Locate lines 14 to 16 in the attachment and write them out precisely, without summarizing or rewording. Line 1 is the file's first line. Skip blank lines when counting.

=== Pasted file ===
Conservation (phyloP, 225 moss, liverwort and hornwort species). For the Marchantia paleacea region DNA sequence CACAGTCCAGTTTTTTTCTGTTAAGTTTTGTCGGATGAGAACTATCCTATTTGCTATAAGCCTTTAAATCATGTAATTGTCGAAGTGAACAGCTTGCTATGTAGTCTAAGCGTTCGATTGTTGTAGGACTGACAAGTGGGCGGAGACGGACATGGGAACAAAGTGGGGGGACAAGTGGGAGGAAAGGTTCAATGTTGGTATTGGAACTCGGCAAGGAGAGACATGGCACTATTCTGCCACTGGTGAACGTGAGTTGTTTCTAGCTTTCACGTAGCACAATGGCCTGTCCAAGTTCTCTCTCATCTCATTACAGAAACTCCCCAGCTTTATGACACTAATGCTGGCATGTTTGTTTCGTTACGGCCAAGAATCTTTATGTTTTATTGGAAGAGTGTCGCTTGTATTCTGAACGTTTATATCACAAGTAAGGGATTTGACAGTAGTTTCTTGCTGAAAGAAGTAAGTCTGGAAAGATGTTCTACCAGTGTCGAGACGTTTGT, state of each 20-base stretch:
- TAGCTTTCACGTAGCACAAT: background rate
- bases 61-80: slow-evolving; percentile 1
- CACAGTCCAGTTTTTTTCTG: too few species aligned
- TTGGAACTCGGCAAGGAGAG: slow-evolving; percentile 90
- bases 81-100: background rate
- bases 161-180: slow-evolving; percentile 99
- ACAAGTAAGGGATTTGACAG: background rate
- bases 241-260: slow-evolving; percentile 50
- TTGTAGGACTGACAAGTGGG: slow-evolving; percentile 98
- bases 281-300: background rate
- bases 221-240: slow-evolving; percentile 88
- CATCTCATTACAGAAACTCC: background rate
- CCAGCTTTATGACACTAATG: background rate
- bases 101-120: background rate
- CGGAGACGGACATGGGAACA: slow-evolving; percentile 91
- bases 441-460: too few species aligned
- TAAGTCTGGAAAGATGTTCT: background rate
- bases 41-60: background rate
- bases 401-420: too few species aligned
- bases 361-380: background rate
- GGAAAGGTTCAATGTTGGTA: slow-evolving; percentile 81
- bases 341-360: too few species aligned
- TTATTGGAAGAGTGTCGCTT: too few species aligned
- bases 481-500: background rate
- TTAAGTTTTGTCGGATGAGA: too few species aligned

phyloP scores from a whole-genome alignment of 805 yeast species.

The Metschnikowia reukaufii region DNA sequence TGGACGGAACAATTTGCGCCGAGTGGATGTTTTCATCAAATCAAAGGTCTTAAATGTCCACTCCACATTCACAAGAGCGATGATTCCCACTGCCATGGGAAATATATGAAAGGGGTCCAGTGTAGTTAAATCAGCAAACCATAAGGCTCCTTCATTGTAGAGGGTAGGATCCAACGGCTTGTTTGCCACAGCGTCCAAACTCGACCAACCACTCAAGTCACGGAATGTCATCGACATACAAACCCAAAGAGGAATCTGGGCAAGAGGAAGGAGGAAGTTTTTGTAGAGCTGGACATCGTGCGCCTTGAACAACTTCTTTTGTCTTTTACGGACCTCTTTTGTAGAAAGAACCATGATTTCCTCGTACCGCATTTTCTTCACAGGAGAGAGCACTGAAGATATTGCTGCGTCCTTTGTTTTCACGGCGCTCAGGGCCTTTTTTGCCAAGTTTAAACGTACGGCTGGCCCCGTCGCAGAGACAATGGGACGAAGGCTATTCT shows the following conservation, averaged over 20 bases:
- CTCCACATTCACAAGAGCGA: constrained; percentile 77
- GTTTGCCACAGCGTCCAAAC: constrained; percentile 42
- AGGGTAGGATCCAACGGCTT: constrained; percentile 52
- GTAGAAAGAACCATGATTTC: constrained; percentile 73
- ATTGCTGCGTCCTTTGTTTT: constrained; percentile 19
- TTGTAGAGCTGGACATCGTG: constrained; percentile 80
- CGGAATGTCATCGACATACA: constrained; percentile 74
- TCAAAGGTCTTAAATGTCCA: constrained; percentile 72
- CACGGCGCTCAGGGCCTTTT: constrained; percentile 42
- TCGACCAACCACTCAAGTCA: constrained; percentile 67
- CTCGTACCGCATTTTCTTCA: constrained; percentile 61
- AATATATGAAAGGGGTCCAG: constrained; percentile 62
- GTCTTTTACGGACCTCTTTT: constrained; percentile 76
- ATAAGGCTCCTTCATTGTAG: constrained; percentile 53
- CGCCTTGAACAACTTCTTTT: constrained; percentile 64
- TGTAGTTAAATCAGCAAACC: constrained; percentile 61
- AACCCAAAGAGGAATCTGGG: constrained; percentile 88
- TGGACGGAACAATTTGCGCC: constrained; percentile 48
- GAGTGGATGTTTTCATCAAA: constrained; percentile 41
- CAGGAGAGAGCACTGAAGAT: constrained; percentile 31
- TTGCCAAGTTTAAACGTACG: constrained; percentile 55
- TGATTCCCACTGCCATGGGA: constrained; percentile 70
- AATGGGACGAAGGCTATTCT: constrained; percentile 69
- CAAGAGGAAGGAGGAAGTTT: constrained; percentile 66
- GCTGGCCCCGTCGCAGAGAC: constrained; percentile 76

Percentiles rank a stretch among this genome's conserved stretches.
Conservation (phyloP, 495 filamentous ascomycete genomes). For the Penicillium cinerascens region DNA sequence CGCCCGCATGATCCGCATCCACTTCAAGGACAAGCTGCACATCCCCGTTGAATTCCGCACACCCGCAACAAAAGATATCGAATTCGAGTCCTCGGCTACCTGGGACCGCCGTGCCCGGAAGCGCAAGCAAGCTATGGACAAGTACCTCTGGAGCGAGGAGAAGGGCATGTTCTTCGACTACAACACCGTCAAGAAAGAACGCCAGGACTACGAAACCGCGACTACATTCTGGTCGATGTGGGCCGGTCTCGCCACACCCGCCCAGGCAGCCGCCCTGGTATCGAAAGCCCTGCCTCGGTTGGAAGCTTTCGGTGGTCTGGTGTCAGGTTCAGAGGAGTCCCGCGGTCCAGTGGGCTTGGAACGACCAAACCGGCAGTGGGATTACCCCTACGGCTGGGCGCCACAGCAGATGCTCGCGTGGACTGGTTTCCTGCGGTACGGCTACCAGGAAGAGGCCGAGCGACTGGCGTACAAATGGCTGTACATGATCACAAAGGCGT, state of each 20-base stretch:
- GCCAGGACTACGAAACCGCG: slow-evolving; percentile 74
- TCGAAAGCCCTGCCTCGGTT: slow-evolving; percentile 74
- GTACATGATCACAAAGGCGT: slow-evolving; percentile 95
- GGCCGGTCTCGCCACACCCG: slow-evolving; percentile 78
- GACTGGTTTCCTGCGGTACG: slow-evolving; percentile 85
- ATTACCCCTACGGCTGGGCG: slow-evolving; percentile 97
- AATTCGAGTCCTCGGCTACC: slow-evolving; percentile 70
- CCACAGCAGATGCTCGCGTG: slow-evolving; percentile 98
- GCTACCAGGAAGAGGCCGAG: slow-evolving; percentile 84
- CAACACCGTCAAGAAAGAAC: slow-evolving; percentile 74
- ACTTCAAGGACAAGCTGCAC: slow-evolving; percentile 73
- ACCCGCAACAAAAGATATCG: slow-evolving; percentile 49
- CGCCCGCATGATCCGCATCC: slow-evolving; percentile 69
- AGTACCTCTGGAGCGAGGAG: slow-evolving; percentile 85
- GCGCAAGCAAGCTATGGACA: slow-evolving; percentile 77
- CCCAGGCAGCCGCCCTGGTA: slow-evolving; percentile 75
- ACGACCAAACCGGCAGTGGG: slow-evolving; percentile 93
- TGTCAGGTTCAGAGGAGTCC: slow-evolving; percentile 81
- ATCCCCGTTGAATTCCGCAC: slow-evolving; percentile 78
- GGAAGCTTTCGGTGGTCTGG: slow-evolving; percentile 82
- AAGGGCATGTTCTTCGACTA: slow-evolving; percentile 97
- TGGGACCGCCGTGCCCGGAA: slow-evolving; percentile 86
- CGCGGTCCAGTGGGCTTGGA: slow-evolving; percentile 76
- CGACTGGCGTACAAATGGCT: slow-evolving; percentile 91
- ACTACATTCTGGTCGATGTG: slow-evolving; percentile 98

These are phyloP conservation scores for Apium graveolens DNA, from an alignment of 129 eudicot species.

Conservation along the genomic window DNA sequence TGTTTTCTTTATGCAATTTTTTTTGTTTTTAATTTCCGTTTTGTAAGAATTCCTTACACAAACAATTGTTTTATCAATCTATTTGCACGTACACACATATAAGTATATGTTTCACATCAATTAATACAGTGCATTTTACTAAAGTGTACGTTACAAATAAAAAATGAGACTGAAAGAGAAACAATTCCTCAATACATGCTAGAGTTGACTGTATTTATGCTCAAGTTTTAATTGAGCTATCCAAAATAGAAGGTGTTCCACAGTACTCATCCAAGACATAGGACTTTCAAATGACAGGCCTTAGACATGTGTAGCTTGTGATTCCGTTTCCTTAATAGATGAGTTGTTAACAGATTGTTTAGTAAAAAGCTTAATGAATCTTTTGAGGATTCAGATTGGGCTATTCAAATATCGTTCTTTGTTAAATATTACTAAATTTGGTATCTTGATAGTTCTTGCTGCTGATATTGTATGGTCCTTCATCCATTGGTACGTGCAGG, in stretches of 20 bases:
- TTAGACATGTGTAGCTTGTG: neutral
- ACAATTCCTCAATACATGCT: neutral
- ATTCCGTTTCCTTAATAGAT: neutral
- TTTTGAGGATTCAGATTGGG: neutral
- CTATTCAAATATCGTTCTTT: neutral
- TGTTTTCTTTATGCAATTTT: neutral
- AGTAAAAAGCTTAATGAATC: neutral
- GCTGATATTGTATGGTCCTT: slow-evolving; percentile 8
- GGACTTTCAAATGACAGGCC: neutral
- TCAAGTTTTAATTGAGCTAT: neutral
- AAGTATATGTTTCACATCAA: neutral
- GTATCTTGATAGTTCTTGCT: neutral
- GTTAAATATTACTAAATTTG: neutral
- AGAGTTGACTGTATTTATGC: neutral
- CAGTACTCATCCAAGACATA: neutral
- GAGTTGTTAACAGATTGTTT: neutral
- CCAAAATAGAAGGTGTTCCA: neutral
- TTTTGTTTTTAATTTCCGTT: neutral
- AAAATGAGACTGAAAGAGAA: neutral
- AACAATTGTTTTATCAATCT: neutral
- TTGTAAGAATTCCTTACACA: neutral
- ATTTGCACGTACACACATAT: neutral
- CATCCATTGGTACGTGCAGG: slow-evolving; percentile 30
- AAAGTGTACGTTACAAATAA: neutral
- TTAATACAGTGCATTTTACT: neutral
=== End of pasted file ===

- CCAGCTTTATGACACTAATG: background rate
- bases 101-120: background rate
- CGGAGACGGACATGGGAACA: slow-evolving; percentile 91